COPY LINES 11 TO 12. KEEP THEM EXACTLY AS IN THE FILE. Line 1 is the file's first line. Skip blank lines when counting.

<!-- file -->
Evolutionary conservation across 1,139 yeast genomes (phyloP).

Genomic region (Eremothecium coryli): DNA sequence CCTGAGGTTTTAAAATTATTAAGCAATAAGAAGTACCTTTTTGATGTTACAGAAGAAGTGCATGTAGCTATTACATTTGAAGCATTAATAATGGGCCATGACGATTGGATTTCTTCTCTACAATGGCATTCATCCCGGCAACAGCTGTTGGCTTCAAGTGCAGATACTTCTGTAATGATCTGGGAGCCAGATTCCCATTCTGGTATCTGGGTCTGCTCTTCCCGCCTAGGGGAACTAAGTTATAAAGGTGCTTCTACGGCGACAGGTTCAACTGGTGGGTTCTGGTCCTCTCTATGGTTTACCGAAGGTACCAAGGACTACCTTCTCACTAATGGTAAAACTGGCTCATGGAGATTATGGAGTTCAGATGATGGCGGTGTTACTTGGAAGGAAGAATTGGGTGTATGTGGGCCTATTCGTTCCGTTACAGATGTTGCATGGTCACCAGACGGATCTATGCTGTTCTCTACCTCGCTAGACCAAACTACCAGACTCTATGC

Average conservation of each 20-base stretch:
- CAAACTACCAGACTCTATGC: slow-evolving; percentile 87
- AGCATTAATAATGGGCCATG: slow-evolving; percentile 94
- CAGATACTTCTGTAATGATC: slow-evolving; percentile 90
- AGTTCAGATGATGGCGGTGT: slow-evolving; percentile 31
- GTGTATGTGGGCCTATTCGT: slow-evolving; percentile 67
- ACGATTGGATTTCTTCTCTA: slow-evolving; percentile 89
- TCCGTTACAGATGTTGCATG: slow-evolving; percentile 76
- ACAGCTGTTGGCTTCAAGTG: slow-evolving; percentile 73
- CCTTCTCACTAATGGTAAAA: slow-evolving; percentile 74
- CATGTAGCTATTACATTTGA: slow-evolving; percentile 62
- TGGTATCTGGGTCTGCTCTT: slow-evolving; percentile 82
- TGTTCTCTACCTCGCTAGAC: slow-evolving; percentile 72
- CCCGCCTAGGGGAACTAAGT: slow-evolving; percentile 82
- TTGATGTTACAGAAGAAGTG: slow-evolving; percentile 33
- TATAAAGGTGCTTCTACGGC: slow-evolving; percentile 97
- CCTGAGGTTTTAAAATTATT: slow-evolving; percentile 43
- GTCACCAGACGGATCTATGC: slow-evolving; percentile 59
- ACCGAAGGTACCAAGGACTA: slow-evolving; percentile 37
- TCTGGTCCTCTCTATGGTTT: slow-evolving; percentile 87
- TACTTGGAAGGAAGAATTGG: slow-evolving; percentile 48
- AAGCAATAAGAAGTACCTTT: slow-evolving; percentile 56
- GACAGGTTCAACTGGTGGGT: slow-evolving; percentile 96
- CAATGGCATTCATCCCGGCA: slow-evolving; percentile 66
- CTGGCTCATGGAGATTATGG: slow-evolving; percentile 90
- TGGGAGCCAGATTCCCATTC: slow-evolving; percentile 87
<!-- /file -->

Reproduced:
- ACAGCTGTTGGCTTCAAGTG: slow-evolving; percentile 73
- CCTTCTCACTAATGGTAAAA: slow-evolving; percentile 74